Previously by Margaret Durst: Blood Work — Look Inside the Standard Ranges for Good Health
Magnesium is a mineral that is often overlooked, particularly in terms of bone health. Conventional thought considers calcium the most important mineral for bone health. However, the United States has one of the highest intakes of dietary calcium and still suffers one of the highest rates of osteoporosis in the world.
Most people at risk for osteoporosis tend to be deficient in magnesium and tend to have diets low in magnesium and/or high in factors that deplete bone mineral stores. Dietary changes that include magnesium rich foods such as dark greens, raw almonds and pinto beans while limiting bone depleting items such as sodas, caffeine and sugar help to restore balance to the body’s mineral stores. Magnesium supplementation that does not include calcium for a short time (30 to 60 days) is also helpful.
While calcium is necessary, the amount included in the average diet is 500 mg per day. Supplementation of only 500 to 700 mg per day is generally necessary to reach the ideal intake of 1000 to 1200 mg per day. With calcium intake at this level, it is best to balance magnesium intake proportionately. A ratio that preserves bone health is between 3 parts calcium to 2 parts magnesium, or 3:2 and 2 parts calcium to 3 parts magnesium, or 2:3. Dietary intake of magnesium is approximately 200 mg. per day. Supplement level necessary to reach the minimum 3:2 ratio would be 500 to 600 mg. per day of magnesium.
While most people aim just to preserve their bones, studies show that bone density actually increases with a balanced ratio of calcium to magnesium. One specific study compared 2 groups – one that received dietary advice and another that received both dietary advice plus a supplement containing 600 mg. magnesium and 500 mg. calcium. The group with the supplement increased bone mass 11%, while the other group showed no significant gains. Other significant studies supplementing only magnesium (no calcium) resulted in bone density increases of 7% and 8%.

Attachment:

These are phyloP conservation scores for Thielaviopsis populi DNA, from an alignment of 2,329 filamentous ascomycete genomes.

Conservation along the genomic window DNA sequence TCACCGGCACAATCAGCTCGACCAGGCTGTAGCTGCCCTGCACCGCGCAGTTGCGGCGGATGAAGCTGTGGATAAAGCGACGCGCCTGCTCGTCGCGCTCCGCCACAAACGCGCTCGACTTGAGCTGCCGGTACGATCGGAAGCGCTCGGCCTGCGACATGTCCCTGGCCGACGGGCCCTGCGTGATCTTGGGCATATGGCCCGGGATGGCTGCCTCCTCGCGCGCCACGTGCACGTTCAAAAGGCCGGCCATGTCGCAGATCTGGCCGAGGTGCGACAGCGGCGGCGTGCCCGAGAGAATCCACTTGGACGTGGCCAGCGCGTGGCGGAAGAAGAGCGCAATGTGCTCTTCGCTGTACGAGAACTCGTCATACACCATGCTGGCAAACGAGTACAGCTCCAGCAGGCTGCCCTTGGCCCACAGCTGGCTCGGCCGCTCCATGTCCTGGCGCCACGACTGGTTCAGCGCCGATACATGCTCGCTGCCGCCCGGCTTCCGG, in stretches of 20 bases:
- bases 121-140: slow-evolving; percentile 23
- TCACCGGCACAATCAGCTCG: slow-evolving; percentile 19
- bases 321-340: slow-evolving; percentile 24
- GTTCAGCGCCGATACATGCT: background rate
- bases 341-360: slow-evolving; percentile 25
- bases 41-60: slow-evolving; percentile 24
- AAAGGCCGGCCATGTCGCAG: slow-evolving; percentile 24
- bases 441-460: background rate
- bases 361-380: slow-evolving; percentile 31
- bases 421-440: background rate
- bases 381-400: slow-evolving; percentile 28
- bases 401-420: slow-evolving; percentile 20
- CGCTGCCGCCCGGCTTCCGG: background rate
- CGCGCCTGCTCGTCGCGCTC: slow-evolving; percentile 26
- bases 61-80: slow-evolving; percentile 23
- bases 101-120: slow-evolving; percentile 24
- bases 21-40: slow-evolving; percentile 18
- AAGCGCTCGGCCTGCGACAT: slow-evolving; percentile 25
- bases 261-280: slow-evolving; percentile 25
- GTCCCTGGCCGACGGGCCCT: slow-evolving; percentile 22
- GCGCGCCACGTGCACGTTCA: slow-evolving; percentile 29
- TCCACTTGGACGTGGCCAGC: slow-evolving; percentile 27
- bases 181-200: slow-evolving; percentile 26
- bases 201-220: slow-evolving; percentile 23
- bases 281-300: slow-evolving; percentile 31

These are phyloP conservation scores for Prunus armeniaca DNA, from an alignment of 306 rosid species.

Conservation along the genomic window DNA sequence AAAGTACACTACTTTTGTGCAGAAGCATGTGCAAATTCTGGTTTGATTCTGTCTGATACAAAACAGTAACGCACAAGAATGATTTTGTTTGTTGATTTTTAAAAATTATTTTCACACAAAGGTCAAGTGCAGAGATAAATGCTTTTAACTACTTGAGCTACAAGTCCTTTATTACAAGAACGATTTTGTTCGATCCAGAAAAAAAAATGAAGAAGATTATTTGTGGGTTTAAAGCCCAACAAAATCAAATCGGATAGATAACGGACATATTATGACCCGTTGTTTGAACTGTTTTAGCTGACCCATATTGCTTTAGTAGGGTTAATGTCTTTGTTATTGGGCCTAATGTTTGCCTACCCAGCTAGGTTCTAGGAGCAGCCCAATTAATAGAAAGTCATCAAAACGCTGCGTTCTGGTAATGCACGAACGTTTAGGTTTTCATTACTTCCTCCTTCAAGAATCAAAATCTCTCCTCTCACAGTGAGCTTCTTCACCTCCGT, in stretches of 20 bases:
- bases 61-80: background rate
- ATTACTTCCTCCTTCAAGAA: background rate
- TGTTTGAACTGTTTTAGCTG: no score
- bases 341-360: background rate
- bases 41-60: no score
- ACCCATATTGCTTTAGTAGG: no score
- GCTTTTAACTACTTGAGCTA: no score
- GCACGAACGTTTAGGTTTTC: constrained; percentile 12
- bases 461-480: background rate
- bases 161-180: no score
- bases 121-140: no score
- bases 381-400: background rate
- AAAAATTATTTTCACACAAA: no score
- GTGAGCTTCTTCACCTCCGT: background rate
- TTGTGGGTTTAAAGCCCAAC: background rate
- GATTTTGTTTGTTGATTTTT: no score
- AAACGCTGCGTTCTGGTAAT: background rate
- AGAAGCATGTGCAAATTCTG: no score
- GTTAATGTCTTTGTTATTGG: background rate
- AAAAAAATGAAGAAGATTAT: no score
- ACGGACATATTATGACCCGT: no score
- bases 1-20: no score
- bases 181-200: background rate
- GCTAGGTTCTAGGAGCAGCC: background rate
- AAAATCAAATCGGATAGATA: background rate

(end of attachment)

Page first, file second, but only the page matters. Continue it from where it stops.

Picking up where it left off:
Magnesium deficiency actually prevents calcium from being deposited in the bones. It also impairs function of the major organs and systems including the kidneys, the adrenal glands, the heart, the brain, the digestive system and the muscles. Magnesium deficiency results in impaired nerve transmissions, restricts carbohydrate metabolism, inhibits the function of B vitamins, retards cell growth and slows the production of DNA.
Symptoms of magnesium deficiency include fatigue, headaches, hypertension, irregular or rapid heartbeat, cramps, muscle tics or twitches, constipation, feelings of despair, irritability, constant worry, nervousness, a feeling of constant stress, bone weakness, PMS, chest pains and insomnia. If you are magnesium deficient, it is helpful to supplement magnesium without calcium since calcium inhibits absorption of magnesium.
If you are concerned about your bone health, please do not just supplement calcium. Calcium without an appropriate ratio of magnesium cannot be absorbed and is wasted, or worse, deposited elsewhere in the body.
Margaret Durst owns The Green House, a vitamin, herb and health food store in Mason, Texas.